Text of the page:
The humor, aside from existing for its own sake, deploys the satirical nature of the novel, and in this, at times, comes off as heavy-handed. In the main, the portrayal of Frederick Douglass as a closet drunk and bigamist coward looking for a mulatto piece on the side is brutal. The novel clearly holds Brown's sold-out warmongering on behalf of freedom for his black brothers and sisters above Douglass' "silk shirt" sermonizing, but it posits an unnecessary binary in doing so. The contrast seems out of place in a narrative that venerates the Brown character for understanding that each soul has its own purpose in life and must be about its own business. That notwithstanding, even the Douglass bit strikes genuinely funny moments.
The abundant humor of the novel does nothing to lessen the narrative's quite serious contemplations of race, identity, and masculinity, friendship, sonship, duty and courage, and the inescapability of life's messy, meaningful complications.
Along with the obvious appreciation of Brown, there is a pervasive reverence for women in the novel. In particular, there is 'General' Harriet Tubman dispensing wisdom and displaying a self-possession in leadership that tames even the bombastic Brown. Enslaved sisters Sibonia and Libby are drawn to purely masterful effect. And Brown's daughter, Annie, is presented as a perfect combination of sweetness and strength.
I also find that the novel, whether authorially intended to do so or not, pays great homage to two American classics, the short story "The Scarlet Ibis" by James Hurst and Steinbeck's Of Mice and Men, particularly in the symbiosis between the Onion and Fred. The resonances are in fact quite remarkable.
The Good Lord Bird manages to be great fun, deeply thoughtful, damned heartbreaking, and belligerently hopeful to the last. Definitely worthy of a place on a reader's shelf, and for teachers of American lit, definitely worthy of a spot on the syllabus.
1 out of 2 people found this review helpful.Was this review helpful? Yes NoThank you for your feedback. Report this reviewThank you, this review has been flagged.
Posted December 3, 2013
REMEMBER, KEEP IT APPROPIATE, NOT TO VIOLENT, AND MAKE IT GOOD!!!!!!!!
1 out of 9 people found this review helpful.Was this review helpful? Yes NoThank you for your feedback. Report this reviewThank you, this review has been flagged.
Posted April 4, 2014
Posted March 26, 2014
Power: Very complicated. Garnet is a jewel, one of the ten imortal jewels. She is able to create plasma balls and beams/rays, like all jewel powers, but she has a specialty. She can can create force feilds and random blocks like stepping stones that can float. She also has a super sence, which allows her to concentrate in one specific thing at a time and find it where ever it is, and bring it to her. If all of the ten jewels come together, they can create a super power that is strong enough to destroy the universe in 3 seconds.<br>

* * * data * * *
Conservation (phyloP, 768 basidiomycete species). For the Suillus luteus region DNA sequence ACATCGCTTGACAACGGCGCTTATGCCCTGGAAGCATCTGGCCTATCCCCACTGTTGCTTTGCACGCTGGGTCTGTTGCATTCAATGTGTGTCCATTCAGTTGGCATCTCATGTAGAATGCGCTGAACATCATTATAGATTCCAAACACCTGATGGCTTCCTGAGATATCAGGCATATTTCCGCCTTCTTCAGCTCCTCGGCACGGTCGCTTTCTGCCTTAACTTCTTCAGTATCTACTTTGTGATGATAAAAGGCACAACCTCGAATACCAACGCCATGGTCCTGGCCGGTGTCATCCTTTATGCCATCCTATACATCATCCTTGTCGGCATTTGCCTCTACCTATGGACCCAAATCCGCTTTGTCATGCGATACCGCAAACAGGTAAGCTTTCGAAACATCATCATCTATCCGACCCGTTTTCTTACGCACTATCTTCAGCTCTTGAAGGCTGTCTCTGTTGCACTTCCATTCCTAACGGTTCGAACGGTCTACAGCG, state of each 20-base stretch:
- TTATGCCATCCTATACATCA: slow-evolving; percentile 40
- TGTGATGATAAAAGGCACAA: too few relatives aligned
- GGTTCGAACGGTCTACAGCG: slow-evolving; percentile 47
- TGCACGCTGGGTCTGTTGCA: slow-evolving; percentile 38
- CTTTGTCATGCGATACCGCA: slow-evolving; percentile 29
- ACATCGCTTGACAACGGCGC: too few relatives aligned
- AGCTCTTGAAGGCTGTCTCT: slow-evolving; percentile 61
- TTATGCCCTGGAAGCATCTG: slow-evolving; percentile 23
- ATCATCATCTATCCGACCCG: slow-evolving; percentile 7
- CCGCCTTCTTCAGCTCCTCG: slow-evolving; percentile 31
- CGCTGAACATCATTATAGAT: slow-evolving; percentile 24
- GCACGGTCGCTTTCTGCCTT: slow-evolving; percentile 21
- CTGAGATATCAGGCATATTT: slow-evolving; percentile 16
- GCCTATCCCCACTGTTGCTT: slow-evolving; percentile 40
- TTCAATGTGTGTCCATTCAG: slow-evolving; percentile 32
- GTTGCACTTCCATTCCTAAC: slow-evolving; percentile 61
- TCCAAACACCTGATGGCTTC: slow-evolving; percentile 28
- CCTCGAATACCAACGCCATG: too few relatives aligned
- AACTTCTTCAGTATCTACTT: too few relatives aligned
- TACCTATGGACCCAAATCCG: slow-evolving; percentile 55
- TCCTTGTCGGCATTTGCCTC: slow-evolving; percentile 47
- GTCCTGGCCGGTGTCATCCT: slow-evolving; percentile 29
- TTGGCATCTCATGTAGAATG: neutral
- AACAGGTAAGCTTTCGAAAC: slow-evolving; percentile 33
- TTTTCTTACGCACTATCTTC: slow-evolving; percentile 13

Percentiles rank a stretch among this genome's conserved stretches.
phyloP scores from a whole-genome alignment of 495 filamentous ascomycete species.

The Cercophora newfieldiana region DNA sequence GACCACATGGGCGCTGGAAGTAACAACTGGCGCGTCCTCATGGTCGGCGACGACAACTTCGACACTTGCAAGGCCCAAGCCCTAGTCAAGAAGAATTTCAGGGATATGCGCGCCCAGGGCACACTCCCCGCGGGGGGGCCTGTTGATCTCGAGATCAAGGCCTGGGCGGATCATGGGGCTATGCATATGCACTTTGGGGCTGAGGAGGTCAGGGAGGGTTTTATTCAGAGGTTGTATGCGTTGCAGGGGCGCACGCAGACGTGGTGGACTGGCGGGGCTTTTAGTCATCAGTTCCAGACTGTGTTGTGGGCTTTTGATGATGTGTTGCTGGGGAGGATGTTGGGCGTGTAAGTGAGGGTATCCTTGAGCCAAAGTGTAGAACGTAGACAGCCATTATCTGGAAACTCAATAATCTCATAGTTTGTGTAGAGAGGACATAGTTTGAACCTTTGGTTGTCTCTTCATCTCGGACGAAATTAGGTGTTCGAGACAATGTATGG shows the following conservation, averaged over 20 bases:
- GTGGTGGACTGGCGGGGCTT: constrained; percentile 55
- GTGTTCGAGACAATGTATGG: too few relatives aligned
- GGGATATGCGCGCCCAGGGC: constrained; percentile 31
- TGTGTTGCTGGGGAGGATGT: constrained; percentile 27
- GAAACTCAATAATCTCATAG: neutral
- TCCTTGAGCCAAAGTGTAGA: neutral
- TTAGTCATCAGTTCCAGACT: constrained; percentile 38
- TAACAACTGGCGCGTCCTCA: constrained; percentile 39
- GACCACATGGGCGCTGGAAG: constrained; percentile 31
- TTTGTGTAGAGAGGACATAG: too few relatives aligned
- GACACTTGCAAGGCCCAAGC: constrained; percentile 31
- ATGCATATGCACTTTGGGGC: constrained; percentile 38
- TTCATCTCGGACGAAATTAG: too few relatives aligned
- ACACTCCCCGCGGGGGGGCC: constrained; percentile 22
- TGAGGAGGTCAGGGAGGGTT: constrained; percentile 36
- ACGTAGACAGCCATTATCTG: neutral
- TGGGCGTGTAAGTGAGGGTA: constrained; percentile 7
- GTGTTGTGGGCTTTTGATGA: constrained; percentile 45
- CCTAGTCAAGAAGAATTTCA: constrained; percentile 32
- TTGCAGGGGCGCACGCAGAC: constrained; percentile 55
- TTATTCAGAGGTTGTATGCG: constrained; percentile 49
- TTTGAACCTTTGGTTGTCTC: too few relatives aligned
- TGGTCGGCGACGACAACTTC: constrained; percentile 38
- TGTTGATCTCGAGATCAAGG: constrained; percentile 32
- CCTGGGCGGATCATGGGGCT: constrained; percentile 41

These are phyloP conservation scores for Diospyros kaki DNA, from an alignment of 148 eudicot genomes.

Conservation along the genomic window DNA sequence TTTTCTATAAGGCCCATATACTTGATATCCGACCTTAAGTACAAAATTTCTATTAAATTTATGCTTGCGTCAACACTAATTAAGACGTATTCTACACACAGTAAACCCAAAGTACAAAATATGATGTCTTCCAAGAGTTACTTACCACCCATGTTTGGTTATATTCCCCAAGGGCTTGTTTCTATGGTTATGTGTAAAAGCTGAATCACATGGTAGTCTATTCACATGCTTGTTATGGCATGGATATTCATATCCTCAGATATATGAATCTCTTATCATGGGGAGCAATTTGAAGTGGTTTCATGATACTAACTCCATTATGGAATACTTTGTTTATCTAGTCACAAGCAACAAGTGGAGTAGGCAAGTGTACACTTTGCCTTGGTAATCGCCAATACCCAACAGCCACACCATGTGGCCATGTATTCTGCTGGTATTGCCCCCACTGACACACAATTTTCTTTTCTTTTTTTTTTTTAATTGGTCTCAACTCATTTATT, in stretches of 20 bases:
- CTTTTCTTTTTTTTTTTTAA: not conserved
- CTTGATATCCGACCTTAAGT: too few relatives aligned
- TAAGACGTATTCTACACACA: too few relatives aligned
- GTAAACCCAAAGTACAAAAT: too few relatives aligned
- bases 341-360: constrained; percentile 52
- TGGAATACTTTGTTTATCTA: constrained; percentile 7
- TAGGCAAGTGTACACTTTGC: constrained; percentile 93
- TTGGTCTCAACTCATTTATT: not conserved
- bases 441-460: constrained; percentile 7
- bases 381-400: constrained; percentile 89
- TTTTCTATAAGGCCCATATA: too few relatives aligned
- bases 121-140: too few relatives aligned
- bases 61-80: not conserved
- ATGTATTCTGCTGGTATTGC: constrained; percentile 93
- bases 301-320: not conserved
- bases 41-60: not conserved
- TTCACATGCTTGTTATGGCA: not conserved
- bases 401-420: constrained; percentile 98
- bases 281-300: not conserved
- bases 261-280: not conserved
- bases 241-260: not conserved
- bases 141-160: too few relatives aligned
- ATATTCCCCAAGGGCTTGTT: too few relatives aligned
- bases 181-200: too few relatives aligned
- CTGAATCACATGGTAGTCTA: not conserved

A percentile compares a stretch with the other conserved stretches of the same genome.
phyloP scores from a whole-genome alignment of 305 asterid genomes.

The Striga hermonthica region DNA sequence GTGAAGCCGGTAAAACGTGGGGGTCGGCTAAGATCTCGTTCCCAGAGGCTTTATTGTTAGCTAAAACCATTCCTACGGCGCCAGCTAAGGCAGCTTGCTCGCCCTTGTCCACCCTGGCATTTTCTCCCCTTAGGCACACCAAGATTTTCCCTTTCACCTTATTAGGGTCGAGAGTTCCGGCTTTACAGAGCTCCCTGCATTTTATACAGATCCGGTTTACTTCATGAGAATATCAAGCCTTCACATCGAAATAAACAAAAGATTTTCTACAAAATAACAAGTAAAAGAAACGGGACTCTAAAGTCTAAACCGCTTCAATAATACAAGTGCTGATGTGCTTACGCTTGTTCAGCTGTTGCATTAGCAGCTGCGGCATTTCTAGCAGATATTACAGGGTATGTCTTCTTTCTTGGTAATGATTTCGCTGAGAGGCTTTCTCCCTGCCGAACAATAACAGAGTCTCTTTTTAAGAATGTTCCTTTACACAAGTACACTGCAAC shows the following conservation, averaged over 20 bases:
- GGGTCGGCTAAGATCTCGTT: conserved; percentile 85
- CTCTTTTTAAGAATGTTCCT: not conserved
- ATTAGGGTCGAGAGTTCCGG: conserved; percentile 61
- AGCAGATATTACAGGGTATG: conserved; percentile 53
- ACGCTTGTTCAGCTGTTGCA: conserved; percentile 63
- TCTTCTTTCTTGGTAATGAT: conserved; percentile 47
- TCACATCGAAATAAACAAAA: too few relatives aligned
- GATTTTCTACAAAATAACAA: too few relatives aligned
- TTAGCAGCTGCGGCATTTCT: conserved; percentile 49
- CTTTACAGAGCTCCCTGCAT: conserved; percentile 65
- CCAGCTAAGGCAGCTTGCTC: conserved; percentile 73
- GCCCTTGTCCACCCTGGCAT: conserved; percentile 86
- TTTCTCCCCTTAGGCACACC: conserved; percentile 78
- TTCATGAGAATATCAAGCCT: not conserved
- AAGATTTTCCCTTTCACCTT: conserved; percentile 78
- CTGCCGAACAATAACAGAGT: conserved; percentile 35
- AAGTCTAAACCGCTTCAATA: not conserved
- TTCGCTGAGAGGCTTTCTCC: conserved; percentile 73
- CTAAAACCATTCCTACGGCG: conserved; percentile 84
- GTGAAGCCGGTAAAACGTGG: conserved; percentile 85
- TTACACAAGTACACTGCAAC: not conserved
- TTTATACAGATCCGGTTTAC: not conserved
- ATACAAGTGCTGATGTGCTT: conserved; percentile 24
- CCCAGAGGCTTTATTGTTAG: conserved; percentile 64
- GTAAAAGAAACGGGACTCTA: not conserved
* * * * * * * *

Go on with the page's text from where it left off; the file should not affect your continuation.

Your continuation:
Looks: purple eyes and a matching purple streak in her dark brown hair. Light skin, slightly tanned, and great figure.<br>
0 out of 2 people found this review helpful.Was this review helpful? Yes NoThank you for your feedback. Report this reviewThank you, this review has been flagged.
Posted March 17, 2014
Posted February 28, 2014
Posted February 14, 2014
Takes Over Where Twain Left Off...
"The Good Lord Bird" is a wonderful all-American story about Henry "the Onion" Shackleford, a diminutive octoroon disguised as a petite young Negro girl who encamps with abolitionist John Brown and his ragged band, the "Pottawatomie Rifles." Bloody Kansas and Harpers Ferry are among the tormented stops in this rousing novel of Antebellum America. While the theme is certainly serious, the tone is always comic, bright and light for the engaged reader. McBride's characters--and there are many of them--are beautifully drawn and enduringly memorable; like Mark Twain's Huck Finn, they leap out of the page at you. The first person dialogue is classic Americana in the Twain tradition. Take the boy's description of his master: "Dutch Henry Sherman was a German feller, big in feature, standing six hands tall without his boots. He had hands the size of meat cleavers, lips the color of veal, and a rumbling voice. He owned me, Pa, my aunt and uncle, and several Indian squaws, which he used for privilege." No wonder McBride won the National Book Award for "The Good Lord Bird."
Posted February 11, 2014
Posted February 9, 2014
Posted January 31, 2014
Posted January 28, 2014
Posted January 14, 2014
This book is symbolic of today and the struggles within the black and white communities. It was fascinating to read and understand a time that is not documented in history books. Great read.uWas this review helpful? Yes NoThank you for your feedback. Report this reviewThank you, this review has been flagged.
Posted January 4, 2014
Posted March 25, 2014